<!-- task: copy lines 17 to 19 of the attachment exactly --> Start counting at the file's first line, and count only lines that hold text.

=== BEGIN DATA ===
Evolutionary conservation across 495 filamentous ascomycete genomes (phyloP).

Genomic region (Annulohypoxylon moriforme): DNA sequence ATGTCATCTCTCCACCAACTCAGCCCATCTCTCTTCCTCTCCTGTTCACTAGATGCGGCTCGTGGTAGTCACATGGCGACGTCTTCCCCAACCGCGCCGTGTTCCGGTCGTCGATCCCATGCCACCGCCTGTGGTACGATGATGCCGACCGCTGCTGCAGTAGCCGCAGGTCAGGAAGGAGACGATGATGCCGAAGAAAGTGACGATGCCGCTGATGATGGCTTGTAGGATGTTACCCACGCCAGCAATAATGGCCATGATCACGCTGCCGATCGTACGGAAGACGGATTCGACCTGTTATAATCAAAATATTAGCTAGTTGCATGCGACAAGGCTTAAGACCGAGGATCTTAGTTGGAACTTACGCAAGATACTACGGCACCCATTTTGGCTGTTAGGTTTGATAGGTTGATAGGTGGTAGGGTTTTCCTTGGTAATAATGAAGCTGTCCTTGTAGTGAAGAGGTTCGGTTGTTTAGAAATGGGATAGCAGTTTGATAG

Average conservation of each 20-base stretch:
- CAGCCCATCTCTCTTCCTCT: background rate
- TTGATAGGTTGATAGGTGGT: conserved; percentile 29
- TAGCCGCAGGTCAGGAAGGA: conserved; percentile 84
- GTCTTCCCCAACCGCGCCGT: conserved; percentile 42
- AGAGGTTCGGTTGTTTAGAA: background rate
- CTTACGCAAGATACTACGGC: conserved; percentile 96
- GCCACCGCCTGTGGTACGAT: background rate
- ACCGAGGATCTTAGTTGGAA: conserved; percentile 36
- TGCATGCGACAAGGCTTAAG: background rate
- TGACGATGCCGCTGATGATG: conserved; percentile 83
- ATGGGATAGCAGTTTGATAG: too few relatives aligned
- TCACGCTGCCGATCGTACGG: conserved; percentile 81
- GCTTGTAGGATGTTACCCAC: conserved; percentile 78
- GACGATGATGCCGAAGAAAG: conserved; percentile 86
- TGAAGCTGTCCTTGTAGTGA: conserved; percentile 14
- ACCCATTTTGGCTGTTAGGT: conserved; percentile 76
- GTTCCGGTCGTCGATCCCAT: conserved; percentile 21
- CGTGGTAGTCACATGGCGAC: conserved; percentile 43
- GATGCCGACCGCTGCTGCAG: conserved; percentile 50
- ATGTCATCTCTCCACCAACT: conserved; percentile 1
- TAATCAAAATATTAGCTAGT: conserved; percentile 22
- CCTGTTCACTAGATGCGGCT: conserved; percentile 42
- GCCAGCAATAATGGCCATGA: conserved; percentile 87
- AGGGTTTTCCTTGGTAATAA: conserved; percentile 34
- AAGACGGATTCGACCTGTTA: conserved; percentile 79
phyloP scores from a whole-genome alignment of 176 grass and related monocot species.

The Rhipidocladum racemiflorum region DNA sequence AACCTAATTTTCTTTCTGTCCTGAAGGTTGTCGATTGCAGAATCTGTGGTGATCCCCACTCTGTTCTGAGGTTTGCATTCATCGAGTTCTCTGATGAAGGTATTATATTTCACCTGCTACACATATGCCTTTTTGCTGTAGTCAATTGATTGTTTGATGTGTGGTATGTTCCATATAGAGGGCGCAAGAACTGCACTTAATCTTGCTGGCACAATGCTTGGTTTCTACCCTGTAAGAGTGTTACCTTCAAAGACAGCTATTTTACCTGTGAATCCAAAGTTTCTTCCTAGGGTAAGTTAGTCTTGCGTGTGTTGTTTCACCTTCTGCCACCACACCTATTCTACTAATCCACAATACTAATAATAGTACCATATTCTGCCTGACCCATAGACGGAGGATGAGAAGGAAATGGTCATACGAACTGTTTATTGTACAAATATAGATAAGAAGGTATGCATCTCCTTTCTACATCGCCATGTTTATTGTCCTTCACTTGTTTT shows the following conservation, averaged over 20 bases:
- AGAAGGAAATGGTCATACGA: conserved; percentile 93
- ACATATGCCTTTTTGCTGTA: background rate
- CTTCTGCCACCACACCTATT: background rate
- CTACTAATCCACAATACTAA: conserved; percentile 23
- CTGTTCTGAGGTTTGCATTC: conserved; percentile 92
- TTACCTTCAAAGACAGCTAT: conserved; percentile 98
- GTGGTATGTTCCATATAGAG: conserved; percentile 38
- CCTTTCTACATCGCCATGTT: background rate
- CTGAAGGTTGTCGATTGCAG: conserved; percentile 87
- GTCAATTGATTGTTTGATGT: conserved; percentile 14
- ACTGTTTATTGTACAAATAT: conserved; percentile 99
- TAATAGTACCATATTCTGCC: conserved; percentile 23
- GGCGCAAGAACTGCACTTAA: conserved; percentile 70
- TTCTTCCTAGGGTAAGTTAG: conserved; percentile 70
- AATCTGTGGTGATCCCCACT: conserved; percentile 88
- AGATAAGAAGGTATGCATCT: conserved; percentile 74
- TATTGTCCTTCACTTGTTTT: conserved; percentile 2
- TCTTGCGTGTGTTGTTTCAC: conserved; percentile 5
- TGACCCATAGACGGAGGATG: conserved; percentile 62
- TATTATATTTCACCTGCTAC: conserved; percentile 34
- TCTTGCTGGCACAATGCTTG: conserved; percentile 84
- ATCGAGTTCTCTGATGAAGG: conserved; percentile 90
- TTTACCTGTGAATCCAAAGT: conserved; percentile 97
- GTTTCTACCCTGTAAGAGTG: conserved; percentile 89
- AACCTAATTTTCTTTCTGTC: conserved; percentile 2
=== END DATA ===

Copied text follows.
- GACGATGATGCCGAAGAAAG: conserved; percentile 86
- TGAAGCTGTCCTTGTAGTGA: conserved; percentile 14
- ACCCATTTTGGCTGTTAGGT: conserved; percentile 76